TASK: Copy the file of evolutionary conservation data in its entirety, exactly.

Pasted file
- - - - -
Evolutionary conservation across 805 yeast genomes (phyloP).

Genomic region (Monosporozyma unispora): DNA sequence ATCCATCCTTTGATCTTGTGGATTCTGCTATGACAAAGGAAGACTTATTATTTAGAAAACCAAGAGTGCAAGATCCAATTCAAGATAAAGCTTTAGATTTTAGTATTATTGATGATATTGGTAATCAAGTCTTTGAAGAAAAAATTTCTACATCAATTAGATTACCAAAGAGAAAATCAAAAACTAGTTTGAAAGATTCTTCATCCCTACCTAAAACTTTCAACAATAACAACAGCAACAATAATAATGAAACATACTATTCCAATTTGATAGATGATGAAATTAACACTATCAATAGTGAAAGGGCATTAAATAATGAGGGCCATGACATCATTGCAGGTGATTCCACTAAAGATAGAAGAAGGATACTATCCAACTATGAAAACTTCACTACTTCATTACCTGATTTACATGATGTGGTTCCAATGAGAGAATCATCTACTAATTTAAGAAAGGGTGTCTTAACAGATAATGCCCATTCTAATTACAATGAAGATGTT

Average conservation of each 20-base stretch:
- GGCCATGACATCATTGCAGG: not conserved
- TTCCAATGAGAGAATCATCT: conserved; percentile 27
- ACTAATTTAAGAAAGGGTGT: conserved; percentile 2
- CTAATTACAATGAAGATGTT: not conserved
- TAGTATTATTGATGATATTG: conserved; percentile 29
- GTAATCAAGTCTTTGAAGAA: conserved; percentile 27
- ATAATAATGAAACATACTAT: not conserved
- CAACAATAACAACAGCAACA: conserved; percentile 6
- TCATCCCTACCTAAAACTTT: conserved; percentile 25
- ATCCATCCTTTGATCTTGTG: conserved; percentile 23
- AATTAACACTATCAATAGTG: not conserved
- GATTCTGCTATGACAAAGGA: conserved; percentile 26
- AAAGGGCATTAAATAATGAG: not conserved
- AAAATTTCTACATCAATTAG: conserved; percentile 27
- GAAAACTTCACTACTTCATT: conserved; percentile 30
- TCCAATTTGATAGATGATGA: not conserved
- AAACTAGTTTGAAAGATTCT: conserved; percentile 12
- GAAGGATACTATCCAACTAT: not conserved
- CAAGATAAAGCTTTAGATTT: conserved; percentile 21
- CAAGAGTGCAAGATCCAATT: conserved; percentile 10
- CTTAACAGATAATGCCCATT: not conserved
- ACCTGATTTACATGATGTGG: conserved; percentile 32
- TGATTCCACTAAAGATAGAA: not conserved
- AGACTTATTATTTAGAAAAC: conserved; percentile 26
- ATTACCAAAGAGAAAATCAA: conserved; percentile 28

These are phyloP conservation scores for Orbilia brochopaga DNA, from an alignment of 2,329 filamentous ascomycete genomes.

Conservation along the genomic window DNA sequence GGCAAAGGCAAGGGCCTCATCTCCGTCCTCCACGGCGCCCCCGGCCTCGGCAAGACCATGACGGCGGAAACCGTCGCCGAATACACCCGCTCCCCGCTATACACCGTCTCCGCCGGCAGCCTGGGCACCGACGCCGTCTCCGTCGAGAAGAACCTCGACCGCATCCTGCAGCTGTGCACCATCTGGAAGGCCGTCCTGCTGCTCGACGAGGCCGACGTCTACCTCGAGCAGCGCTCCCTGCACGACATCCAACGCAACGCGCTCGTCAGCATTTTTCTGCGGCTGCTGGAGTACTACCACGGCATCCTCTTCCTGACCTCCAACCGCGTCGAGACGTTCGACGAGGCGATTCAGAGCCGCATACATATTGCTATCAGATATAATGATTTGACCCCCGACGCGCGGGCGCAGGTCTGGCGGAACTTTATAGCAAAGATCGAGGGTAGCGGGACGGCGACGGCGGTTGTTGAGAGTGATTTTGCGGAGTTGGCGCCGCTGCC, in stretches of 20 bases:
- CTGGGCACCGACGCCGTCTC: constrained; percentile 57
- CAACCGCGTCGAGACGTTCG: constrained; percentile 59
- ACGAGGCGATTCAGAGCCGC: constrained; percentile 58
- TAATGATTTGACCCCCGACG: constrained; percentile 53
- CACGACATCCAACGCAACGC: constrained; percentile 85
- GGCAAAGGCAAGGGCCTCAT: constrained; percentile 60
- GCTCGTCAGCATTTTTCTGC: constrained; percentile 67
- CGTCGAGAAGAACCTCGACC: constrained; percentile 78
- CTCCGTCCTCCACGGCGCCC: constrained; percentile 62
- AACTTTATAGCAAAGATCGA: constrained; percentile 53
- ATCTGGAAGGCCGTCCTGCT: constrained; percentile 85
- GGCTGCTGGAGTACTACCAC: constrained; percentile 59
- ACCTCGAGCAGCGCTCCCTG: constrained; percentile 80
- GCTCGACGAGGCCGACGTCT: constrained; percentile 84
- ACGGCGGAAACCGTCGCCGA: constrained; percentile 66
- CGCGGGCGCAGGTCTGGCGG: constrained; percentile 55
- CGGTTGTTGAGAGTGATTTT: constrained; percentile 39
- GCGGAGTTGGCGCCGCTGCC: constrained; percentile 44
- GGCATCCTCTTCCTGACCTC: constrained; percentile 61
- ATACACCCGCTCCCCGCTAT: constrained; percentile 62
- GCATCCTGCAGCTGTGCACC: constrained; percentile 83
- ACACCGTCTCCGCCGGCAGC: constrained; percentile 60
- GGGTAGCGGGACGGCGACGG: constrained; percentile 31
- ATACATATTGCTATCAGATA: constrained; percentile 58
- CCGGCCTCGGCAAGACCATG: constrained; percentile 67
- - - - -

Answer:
Evolutionary conservation across 805 yeast genomes (phyloP).

Genomic region (Monosporozyma unispora): DNA sequence ATCCATCCTTTGATCTTGTGGATTCTGCTATGACAAAGGAAGACTTATTATTTAGAAAACCAAGAGTGCAAGATCCAATTCAAGATAAAGCTTTAGATTTTAGTATTATTGATGATATTGGTAATCAAGTCTTTGAAGAAAAAATTTCTACATCAATTAGATTACCAAAGAGAAAATCAAAAACTAGTTTGAAAGATTCTTCATCCCTACCTAAAACTTTCAACAATAACAACAGCAACAATAATAATGAAACATACTATTCCAATTTGATAGATGATGAAATTAACACTATCAATAGTGAAAGGGCATTAAATAATGAGGGCCATGACATCATTGCAGGTGATTCCACTAAAGATAGAAGAAGGATACTATCCAACTATGAAAACTTCACTACTTCATTACCTGATTTACATGATGTGGTTCCAATGAGAGAATCATCTACTAATTTAAGAAAGGGTGTCTTAACAGATAATGCCCATTCTAATTACAATGAAGATGTT

Average conservation of each 20-base stretch:
- GGCCATGACATCATTGCAGG: not conserved
- TTCCAATGAGAGAATCATCT: conserved; percentile 27
- ACTAATTTAAGAAAGGGTGT: conserved; percentile 2
- CTAATTACAATGAAGATGTT: not conserved
- TAGTATTATTGATGATATTG: conserved; percentile 29
- GTAATCAAGTCTTTGAAGAA: conserved; percentile 27
- ATAATAATGAAACATACTAT: not conserved
- CAACAATAACAACAGCAACA: conserved; percentile 6
- TCATCCCTACCTAAAACTTT: conserved; percentile 25
- ATCCATCCTTTGATCTTGTG: conserved; percentile 23
- AATTAACACTATCAATAGTG: not conserved
- GATTCTGCTATGACAAAGGA: conserved; percentile 26
- AAAGGGCATTAAATAATGAG: not conserved
- AAAATTTCTACATCAATTAG: conserved; percentile 27
- GAAAACTTCACTACTTCATT: conserved; percentile 30
- TCCAATTTGATAGATGATGA: not conserved
- AAACTAGTTTGAAAGATTCT: conserved; percentile 12
- GAAGGATACTATCCAACTAT: not conserved
- CAAGATAAAGCTTTAGATTT: conserved; percentile 21
- CAAGAGTGCAAGATCCAATT: conserved; percentile 10
- CTTAACAGATAATGCCCATT: not conserved
- ACCTGATTTACATGATGTGG: conserved; percentile 32
- TGATTCCACTAAAGATAGAA: not conserved
- AGACTTATTATTTAGAAAAC: conserved; percentile 26
- ATTACCAAAGAGAAAATCAA: conserved; percentile 28

These are phyloP conservation scores for Orbilia brochopaga DNA, from an alignment of 2,329 filamentous ascomycete genomes.

Conservation along the genomic window DNA sequence GGCAAAGGCAAGGGCCTCATCTCCGTCCTCCACGGCGCCCCCGGCCTCGGCAAGACCATGACGGCGGAAACCGTCGCCGAATACACCCGCTCCCCGCTATACACCGTCTCCGCCGGCAGCCTGGGCACCGACGCCGTCTCCGTCGAGAAGAACCTCGACCGCATCCTGCAGCTGTGCACCATCTGGAAGGCCGTCCTGCTGCTCGACGAGGCCGACGTCTACCTCGAGCAGCGCTCCCTGCACGACATCCAACGCAACGCGCTCGTCAGCATTTTTCTGCGGCTGCTGGAGTACTACCACGGCATCCTCTTCCTGACCTCCAACCGCGTCGAGACGTTCGACGAGGCGATTCAGAGCCGCATACATATTGCTATCAGATATAATGATTTGACCCCCGACGCGCGGGCGCAGGTCTGGCGGAACTTTATAGCAAAGATCGAGGGTAGCGGGACGGCGACGGCGGTTGTTGAGAGTGATTTTGCGGAGTTGGCGCCGCTGCC, in stretches of 20 bases:
- CTGGGCACCGACGCCGTCTC: constrained; percentile 57
- CAACCGCGTCGAGACGTTCG: constrained; percentile 59
- ACGAGGCGATTCAGAGCCGC: constrained; percentile 58
- TAATGATTTGACCCCCGACG: constrained; percentile 53
- CACGACATCCAACGCAACGC: constrained; percentile 85
- GGCAAAGGCAAGGGCCTCAT: constrained; percentile 60
- GCTCGTCAGCATTTTTCTGC: constrained; percentile 67
- CGTCGAGAAGAACCTCGACC: constrained; percentile 78
- CTCCGTCCTCCACGGCGCCC: constrained; percentile 62
- AACTTTATAGCAAAGATCGA: constrained; percentile 53
- ATCTGGAAGGCCGTCCTGCT: constrained; percentile 85
- GGCTGCTGGAGTACTACCAC: constrained; percentile 59
- ACCTCGAGCAGCGCTCCCTG: constrained; percentile 80
- GCTCGACGAGGCCGACGTCT: constrained; percentile 84
- ACGGCGGAAACCGTCGCCGA: constrained; percentile 66
- CGCGGGCGCAGGTCTGGCGG: constrained; percentile 55
- CGGTTGTTGAGAGTGATTTT: constrained; percentile 39
- GCGGAGTTGGCGCCGCTGCC: constrained; percentile 44
- GGCATCCTCTTCCTGACCTC: constrained; percentile 61
- ATACACCCGCTCCCCGCTAT: constrained; percentile 62
- GCATCCTGCAGCTGTGCACC: constrained; percentile 83
- ACACCGTCTCCGCCGGCAGC: constrained; percentile 60
- GGGTAGCGGGACGGCGACGG: constrained; percentile 31
- ATACATATTGCTATCAGATA: constrained; percentile 58
- CCGGCCTCGGCAAGACCATG: constrained; percentile 67